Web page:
The ground was relatively flat, but had sandy patches, various little bumps and ruts, and all kind of little rocks and brush and what-have-you (Not to mention the aforementioned dried up cow patties). So add that to the challenge of looking like you were running fast but keeping pace with people running very close to you, and I’m only surprised more people didn’t go down.

And did I mention that some of us, like Yours Truly, were running with sharp dental implements?

While I didn’t fall and get hurt, that didn’t mean I wasn’t hurting; my heel started hurting by noon, if not earlier, and before things were all over, my right knee and groin muscles were singing the blues as well.

I spent a good chunk of the day deeply afraid I was going to pull up lame before the day was over, which would have just killed me.

But happily, I made it through. It wasn’t the most fun day ever - in addition to the fear of something snapping off before the day was over, the morning and late afternoon came complete with a frosty wind that made you dread having to take your coat off before the take - but I was just pleased that I got from start to finish, and I didn’t go down, and didn’t pull up lame at any point (At the end, I was starting to limp between takes, but could “man up” enough to run when the camera was rolling).

And while I did have a few moments of “I just want to make it through this...” commiseration with one or two of my fellow actors (More about our bodily concerns than any complaints about the shoot), I was very professional overall, and was content to let one of the other actors take the role of “Head Complainer”.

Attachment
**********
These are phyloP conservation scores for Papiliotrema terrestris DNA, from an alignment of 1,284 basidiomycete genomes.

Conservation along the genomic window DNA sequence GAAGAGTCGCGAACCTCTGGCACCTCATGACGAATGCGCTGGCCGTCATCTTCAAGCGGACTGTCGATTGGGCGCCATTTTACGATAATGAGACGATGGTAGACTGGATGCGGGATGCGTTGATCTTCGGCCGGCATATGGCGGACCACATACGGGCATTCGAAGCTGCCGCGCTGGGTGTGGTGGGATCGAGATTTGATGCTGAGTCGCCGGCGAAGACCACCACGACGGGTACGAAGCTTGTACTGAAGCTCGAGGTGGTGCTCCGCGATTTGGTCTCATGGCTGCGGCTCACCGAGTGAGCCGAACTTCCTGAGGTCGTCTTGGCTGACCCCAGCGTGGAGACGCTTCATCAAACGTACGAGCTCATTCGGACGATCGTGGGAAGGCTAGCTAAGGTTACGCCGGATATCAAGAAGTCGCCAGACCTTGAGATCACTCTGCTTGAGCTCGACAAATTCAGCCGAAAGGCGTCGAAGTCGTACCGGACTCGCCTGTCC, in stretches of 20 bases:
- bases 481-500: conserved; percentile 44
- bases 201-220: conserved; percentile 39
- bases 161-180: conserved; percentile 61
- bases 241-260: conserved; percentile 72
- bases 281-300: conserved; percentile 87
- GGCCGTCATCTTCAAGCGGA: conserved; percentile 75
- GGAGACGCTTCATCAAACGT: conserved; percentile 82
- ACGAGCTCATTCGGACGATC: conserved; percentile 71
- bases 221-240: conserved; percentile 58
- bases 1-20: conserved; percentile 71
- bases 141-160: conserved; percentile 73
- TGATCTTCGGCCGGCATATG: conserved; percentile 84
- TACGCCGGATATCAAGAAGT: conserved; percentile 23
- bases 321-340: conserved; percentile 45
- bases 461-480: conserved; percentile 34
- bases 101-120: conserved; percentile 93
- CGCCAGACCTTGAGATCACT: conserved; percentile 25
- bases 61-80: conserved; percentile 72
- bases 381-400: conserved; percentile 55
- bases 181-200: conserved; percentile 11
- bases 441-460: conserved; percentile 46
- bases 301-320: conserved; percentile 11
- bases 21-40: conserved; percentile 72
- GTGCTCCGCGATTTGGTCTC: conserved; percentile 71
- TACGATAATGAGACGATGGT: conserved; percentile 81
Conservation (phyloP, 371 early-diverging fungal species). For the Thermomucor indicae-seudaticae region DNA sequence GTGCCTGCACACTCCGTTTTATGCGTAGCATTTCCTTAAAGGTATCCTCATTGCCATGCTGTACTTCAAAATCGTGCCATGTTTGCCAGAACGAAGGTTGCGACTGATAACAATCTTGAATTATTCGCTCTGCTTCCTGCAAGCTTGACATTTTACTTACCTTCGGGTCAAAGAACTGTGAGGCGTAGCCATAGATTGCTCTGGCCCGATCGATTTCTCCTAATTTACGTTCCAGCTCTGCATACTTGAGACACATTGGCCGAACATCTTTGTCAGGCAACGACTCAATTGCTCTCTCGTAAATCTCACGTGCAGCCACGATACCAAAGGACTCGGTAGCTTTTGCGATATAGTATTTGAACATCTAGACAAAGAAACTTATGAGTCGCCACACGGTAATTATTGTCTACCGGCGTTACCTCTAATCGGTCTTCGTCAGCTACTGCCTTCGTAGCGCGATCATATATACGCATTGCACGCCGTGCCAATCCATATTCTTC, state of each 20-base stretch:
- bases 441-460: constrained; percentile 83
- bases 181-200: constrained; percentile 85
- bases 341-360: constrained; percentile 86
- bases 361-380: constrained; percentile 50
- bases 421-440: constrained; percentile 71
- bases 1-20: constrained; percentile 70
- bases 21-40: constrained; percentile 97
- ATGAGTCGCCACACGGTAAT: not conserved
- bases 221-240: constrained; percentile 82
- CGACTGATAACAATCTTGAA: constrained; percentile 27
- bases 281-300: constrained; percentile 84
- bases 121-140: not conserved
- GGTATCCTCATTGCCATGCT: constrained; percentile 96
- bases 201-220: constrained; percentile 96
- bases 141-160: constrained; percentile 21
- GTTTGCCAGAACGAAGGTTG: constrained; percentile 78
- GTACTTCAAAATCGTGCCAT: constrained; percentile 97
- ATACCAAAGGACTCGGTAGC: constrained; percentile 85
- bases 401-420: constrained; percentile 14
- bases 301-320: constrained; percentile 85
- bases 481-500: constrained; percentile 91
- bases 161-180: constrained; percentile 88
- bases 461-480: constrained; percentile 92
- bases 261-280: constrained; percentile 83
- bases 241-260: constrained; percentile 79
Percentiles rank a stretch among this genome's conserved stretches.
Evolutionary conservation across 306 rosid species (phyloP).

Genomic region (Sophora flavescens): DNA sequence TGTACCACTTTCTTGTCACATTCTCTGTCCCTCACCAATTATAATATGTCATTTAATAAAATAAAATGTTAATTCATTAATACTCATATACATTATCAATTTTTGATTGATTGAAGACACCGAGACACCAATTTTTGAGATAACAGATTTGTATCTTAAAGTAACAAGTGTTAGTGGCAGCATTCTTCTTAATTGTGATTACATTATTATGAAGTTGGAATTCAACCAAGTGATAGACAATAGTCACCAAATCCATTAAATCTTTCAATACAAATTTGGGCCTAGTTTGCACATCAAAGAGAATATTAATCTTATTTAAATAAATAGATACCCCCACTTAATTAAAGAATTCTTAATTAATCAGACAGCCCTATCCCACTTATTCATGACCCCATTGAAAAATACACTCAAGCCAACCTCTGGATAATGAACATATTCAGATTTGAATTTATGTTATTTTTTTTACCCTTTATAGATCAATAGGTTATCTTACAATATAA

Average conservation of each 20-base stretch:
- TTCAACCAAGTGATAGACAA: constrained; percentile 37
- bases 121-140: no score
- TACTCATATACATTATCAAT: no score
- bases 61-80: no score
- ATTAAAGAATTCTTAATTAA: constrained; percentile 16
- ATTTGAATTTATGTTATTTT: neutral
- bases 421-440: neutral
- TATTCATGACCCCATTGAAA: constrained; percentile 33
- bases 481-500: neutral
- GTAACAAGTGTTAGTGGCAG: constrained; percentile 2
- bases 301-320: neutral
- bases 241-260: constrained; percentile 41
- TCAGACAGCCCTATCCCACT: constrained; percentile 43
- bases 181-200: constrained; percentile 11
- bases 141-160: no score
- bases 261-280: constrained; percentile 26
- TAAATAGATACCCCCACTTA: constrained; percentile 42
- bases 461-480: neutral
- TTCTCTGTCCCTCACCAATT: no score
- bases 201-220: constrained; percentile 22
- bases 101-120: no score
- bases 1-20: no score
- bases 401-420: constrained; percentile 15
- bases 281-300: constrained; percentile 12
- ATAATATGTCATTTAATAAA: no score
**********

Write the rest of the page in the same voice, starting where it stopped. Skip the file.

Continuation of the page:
That was Jeff C., the African American gentleman who was in the group I initially auditioned with (And who I ended up in the same “honey wagon” with; they doubled up the guys, but the girls had their own. I wasn’t thrilled with that situation, and felt they should have been a little less chintzy with the living arrangements, because “honey wagons” are about the size of a walk-in closet, and are not intended to be two-person units. But I didn’t say anything, because it was what it was. And we weren’t really in them very much, so it didn’t actually matter in the end).

I felt ambivalent about Jeff C. through the course of the day. He was clearly not a bad guy, and really wanted to be the funny “cut-up/loudmouth” of the group. And we got along fine one-on-one, but he bitched a lot throughout the day, and I frankly got really sick of it (And I had the sense that some of the other people felt the same way).

The very last thing, before we were released, was pretty cool; we got to watch a stunt; apparently, in the spot, the vehicle is going to flip over, as it tries to follow the “herd” as it makes a particularly sharp turn.

We watched them do a few takes - with a male and female stuntperson taking the place of the old couple - and that felt pretty fun, and was the only part of the shoot that felt sort of “glamorous”.

The light was gone by then, and our day was - at last - done.

It wasn’t my longest day ever, but it was long enough - 12 hours, from a call of 6:00 a.m., till we wrapped shortly after 6:00 p.m.

I don’t know that I’ve given you the full measure of the day (The roasted chicken I had for lunch was pretty great, but food didn’t figure into this experience as much as it has on some other shoots), but I think you get the idea. If the there was a “word of the day” for the shoot, that word would have been “challenging”.

But I did it.

And I might be doing it again next week - earlier today, JS emailed me to say I was “on avail” for possible re-shoots next week.

On the plus side, another shoot day means another check (and the check that’s coming is going to be pretty good, with four hours of overtime and a meal penalty).

But on the down side, I feel like I’ve been hit by a truck today, and the idea of feeling like this again next week, after having a day like I had yesterday (Assuming I can get through another day like yesterday) is somewhat less than appealing.

I think I’m going to tell JS that, in the future, I only want to go out for commercials that involve me acting indoors, preferably from a comfortable chair.

I’m sure he’ll go for that, don’t ya think?